PDBsum entry 1j6y

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Isomerase PDB id
Protein chain
120 a.a. *
* Residue conservation analysis

References listed in PDB file
Key reference
Title Solution structure of the single-Domain prolyl cis/trans isomerase pin1at from arabidopsis thaliana.
Authors I.Landrieu, J.M.Wieruszeski, R.Wintjens, D.Inzé, G.Lippens.
Ref. J Mol Biol, 2002, 320, 321-332. [DOI no: 10.1016/S0022-2836(02)00429-1]
PubMed id 12079389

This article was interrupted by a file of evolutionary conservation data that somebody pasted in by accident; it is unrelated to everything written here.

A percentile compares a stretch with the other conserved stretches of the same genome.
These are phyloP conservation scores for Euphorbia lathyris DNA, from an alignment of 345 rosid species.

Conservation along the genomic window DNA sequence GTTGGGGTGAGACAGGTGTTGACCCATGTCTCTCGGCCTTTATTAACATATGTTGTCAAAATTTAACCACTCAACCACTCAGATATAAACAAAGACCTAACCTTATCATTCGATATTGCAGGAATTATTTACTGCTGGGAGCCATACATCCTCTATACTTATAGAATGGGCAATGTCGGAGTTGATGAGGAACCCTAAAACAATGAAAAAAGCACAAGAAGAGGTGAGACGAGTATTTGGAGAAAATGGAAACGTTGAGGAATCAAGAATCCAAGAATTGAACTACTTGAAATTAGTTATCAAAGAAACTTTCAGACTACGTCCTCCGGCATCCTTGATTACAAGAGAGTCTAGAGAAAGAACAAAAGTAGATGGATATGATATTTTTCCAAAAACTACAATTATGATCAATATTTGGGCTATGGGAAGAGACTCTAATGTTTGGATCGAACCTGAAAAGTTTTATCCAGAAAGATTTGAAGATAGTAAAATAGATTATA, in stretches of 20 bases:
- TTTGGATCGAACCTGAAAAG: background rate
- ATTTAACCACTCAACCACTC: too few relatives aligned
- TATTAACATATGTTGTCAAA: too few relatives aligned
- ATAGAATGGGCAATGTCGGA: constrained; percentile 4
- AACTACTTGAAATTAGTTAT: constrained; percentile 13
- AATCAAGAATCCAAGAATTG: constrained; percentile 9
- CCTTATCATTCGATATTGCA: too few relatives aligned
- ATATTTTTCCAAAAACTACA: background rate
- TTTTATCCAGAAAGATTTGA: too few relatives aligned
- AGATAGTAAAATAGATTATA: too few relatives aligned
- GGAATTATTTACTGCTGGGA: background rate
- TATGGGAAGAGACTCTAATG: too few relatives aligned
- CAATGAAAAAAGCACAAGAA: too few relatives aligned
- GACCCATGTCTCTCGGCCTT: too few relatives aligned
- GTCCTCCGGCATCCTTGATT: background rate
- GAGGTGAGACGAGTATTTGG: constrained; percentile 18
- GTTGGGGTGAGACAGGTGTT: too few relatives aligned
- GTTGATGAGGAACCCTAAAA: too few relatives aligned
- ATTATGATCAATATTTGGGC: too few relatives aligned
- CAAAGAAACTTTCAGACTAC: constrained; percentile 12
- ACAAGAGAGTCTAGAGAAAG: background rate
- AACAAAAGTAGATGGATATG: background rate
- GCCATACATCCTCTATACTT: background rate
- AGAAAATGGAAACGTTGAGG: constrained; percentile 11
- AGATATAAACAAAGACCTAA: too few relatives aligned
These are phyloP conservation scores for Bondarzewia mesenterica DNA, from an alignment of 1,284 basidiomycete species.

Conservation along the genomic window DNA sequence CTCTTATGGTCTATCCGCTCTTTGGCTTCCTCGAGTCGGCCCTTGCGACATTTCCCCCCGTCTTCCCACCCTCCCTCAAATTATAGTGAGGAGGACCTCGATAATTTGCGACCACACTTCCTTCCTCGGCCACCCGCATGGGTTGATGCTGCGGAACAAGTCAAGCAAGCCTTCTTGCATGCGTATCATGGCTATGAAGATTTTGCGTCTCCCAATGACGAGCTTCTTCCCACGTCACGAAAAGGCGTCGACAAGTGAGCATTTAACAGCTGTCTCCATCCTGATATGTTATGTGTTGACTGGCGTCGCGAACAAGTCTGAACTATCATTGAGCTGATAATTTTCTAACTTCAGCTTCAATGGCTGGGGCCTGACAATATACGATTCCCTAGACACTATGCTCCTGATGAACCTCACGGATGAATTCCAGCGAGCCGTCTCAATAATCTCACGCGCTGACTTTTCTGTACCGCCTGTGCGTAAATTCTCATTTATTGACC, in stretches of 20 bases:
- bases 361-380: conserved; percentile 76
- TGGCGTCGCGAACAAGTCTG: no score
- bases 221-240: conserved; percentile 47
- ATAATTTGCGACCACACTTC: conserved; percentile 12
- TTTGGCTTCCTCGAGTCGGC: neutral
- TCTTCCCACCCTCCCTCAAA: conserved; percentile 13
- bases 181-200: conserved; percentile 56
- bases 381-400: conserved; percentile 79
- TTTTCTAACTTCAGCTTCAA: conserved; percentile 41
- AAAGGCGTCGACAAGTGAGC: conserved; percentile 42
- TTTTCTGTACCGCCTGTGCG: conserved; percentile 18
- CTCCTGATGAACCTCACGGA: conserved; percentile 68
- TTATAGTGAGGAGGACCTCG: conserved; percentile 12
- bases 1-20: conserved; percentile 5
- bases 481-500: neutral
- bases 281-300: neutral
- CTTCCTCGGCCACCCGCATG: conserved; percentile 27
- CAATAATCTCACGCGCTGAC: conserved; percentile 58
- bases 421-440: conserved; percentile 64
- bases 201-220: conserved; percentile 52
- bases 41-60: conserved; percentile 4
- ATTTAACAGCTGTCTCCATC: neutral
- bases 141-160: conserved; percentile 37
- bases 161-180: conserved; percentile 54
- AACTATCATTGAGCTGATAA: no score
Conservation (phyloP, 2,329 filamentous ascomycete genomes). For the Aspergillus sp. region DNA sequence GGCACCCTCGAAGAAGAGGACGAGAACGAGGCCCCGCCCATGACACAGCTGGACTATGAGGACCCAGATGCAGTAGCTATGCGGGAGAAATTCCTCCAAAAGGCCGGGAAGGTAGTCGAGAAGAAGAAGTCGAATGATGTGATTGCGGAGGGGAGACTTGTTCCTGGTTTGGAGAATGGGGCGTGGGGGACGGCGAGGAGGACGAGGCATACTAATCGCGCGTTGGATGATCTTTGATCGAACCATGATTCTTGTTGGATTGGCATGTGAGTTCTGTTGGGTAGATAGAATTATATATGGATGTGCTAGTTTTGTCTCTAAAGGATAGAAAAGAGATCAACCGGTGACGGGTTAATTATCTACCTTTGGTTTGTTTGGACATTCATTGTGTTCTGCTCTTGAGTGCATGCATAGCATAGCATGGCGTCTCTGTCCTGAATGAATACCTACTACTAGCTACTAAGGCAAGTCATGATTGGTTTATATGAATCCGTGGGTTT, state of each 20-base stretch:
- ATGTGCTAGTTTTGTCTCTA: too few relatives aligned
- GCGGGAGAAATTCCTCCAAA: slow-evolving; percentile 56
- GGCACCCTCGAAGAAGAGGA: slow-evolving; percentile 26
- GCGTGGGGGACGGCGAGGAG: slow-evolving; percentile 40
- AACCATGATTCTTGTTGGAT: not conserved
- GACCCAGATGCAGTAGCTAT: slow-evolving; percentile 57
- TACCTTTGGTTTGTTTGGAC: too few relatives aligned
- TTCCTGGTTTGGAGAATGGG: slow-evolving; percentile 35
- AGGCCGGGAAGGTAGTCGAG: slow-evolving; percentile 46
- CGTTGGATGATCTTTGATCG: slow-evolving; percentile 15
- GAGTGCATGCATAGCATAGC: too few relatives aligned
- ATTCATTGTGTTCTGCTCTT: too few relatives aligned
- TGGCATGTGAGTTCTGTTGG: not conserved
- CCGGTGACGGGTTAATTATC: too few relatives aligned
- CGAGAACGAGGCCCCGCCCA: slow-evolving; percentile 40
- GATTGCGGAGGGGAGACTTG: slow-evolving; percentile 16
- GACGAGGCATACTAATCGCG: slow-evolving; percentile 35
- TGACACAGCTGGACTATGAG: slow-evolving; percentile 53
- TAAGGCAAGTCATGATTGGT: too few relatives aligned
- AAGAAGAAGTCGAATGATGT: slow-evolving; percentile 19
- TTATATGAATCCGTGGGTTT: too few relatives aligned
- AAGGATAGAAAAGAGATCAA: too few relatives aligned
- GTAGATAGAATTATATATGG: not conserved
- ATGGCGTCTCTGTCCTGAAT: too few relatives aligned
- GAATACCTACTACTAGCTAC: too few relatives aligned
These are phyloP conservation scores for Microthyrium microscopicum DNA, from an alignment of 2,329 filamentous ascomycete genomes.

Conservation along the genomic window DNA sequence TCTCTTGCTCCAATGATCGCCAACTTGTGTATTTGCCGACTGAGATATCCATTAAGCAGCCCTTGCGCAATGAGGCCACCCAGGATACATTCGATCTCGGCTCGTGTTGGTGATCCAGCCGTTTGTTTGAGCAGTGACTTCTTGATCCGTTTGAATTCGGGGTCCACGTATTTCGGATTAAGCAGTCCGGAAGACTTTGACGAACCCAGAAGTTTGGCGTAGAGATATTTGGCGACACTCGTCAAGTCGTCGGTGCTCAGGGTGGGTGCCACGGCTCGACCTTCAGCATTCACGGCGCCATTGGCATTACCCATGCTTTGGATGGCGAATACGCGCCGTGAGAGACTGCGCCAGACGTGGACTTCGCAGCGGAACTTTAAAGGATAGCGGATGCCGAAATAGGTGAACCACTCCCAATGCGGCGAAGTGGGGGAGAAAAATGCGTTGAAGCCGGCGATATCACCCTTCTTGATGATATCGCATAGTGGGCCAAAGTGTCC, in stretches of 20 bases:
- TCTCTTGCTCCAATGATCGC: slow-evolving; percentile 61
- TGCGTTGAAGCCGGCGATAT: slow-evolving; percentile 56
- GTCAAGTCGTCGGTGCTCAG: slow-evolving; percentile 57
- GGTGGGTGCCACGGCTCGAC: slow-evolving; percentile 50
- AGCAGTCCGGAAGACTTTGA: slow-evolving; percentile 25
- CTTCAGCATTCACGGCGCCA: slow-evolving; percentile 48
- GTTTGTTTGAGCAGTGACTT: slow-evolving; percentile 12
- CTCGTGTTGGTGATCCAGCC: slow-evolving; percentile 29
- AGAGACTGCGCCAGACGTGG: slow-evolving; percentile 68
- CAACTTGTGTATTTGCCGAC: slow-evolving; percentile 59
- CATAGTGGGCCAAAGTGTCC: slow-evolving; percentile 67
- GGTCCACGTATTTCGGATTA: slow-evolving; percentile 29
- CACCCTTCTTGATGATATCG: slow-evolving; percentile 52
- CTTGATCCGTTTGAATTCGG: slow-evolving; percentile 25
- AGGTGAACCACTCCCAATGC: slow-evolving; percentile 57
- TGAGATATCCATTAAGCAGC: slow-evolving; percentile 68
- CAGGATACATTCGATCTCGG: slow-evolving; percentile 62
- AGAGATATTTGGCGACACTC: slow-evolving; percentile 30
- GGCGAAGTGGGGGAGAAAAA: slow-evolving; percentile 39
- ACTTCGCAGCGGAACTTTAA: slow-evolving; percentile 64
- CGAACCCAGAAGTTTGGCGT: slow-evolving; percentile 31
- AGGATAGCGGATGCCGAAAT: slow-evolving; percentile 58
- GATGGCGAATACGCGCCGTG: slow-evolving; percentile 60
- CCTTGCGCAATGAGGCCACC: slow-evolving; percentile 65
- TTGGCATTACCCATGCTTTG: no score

The 119-amino acid residue prolyl cis/trans isomerase from Arabidopsis thaliana (PIN1At) is similar to the catalytic domain of the human hPIN1. However, PIN1At lacks the N-terminal WW domain that appears to be essential for the hPIN1 function. Here, the solution structure of PIN1At was determined by three-dimensional nuclear magnetic resonance spectroscopy. The PIN1At fold could be superimposed on that of the catalytic domain of hPIN1 and had a 19 residue flexible loop located between strand beta1 and helix alpha1. The dynamical features of this beta1/alpha1-loop, which are characteristic for a region involved in protein-protein interactions, led to exchange broadening in the NMR spectra. When sodium sulfate salt was added to the protein sample, the beta1/alpha1 loop was stabilized and, hence, a complete backbone resonance assignment was obtained. Previously, with a phospho-Cdc25 peptide as substrate, PIN1At had been shown to catalyze the phosphoserine/phosphothreonine prolyl cis/trans isomerization specifically. To map the catalytic site of PIN1At, the phospho-Cdc25 peptide or sodium sulfate salt was added in excess to the protein and chemical shift changes in the backbone amide protons were monitored in the (1)H(N)-(15)N heteronuclear single quantum coherence spectrum. The peptide caused perturbations in the loops between helix alpha4 and strand beta3, between strands beta3 and beta4, in the alpha3 helix, and in the beta1/alpha1 loop. The amide groups of the residues Arg21 and Arg22 showed large chemical shift perturbations upon phospho-Cdc25 peptide or sulfate addition. We conclude that this basic cluster formed by Arg21 and Arg22, both located in the beta1/alpha1 loop, is homologous to that found in the hPIN1 crystal structure (Arg68 and Arg69), which also is involved in sulfate ion binding. We showed that the sulfate group competed for the interaction between PIN1At and the phospho-Cdc25 peptide. In the absence of the WW domain, three hydrophobic residues (Ile33, Ile34, and Leu35) located in the long flexible loop and specific for the plant PIN-type peptidyl prolyl cis/trans isomerases (PPIases) could be an additional interaction site in PIN1At. However, phospho-peptide addition did not affect the resonances of these residues significantly. Electrostatic potential calculations revealed a negatively charged area not found in hPIN1 on the PIN1At molecular surface, which corresponds to the surface shielded by the WW domain in hPIN1. Based on our experimental results and the molecular specificities of the PIN1At enzyme, functional implications of the lack of WW domains in this plant PIN-type PPIase will be discussed.